The Aces on Bridge: Sunday, November 26th, 2017

Over partner’s opening bid of one diamond, if responder bids two clubs and opener now bids two of a major, does that reverse show extra values?

Second City, Rockford, Ill.

It is a personal choice, but I recommend that rebidding diamonds shows an unbalanced hand with five or more diamonds. A major suit shows reversing shape and some extras, while two no-trump and three clubs are natural, the latter guaranteeing four trump, or three in a semi-balanced hand. You may have to fib if your hand is unsuitable for a rebid of two no-trump.

A recent Sunday column had one person ask after describing their hand, which included a singleton: “Would you open a strong no-trump since the ACBL has approved such actions”? What does this mean, and what did they approve?

Hall of Fame, Dallas, Texas

A partnership agreement to open one no-trump with a singleton high honor was previously not legal — and also not very sensible, in my mind. Now the first half of that statement is no longer the case. Opening one no-trump with 15-17 and a high singleton honor is no longer frowned on — except by me.

Do you and your wife play much together? If so, how do you preserve the rules of diplomacy and politeness?

Love and Marriage, Saint John, New Brunswick

Judy and I do play together in Las Vegas, but we try to save all discussions for the privacy of our home. This approach will keep you out of the divorce courts and lead to better results! Discussions in the heat of the moment lead to words that cannot easily be retracted.

If, after I open and my partner responds at the one-level, I then jump to two no-trump (showing 18-19 points and a balanced hand), can my partner then use Stayman or Jacoby transfers?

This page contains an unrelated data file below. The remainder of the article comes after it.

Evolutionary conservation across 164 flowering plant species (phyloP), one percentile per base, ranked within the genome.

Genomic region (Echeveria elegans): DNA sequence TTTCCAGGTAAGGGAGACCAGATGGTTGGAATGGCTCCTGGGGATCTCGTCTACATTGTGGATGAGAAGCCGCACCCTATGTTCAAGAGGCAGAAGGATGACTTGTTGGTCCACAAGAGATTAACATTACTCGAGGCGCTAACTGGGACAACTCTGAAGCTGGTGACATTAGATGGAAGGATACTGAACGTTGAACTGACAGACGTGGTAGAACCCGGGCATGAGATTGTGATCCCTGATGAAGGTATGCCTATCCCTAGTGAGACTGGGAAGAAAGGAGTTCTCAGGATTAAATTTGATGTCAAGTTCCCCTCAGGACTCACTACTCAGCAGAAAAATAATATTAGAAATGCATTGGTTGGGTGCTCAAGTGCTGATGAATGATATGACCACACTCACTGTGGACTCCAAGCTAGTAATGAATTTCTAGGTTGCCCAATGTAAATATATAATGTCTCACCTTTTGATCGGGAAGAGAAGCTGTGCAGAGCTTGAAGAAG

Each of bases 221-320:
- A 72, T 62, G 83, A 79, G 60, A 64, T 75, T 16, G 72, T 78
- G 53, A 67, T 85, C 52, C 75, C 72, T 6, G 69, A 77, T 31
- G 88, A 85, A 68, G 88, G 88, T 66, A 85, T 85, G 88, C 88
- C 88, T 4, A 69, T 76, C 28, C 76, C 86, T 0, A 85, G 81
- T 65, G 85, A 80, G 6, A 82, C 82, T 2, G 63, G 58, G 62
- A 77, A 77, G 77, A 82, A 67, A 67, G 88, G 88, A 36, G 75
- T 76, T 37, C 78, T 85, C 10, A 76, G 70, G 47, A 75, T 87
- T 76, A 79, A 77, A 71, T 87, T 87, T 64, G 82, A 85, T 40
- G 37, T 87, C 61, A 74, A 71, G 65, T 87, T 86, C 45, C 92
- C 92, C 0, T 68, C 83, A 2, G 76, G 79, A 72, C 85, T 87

Asking Shark, Riverside, Calif.

Many people by agreement DO play transfers here after opener shows real extras with a rebid of two no-trump, when responder has bid a suit at the one-level or has bid one no-trump. Even though one major may already have been mentioned, you get to stop at the three-level, show support with or without extras and offer a choice of game efficiently. It is always good for responder to be able to do so facing a balanced hand. Playing a version of Wolff sign-off plus three diamonds as a checkback accomplishes almost everything; but see bit.ly/AoBOpenerRebids for more discussions.

How would you bid this hand: ♠ Q-J-9-6,  A-J-9-4-3-2,  K-4, ♣ 2, opposite a strong no-trump, assuming that Stayman, Jacoby, Texas Transfers and Smolen are all in your toolbox?

Handy Dandy, Miami, Fla.

This is a hand with slam interest where we need to consult partner. I would use Stayman, and if I found a fit, I would make a splinter raise to four clubs. If I did not find a major, I would bid three spades (Smolen) to show five-plus hearts and four spades, planning to show my sixth heart over three no-trump. After that start, partner will have to make the running for slam.


For details of Bobby Wolff’s autobiography, The Lone Wolff, contact theLoneWolff@bridgeblogging.com. If you would like to contact Bobby Wolff, please leave a comment at this blog.
Reproduced with permission of United Feature Syndicate, Inc., Copyright 2017. If you are interested in reprinting The Aces on Bridge column, contact reprints@unitedmedia.com.

The Aces on Bridge: Saturday, November 25th, 2017

Contrast is important in life. We understand what light is because we can compare it with what we know is dark. Sweet is made sweeter after we eat something bitter.

Tarryn Fisher


E North
None ♠ 9 5 4
 J 9 7 2
 A 10 9 6
♣ A J
West East
♠ K J 7 6
 A 10 8 5 4
 8
♣ K 10 9
♠ Q 3
 Q 6
 7 5 4 3
♣ 8 6 4 3 2
South
♠ A 10 8 2
 K 3
 K Q J 2
♣ Q 7 5
South West North East
      Pass
1 NT 2 ♣* 3 NT All pass
       

*Majors

5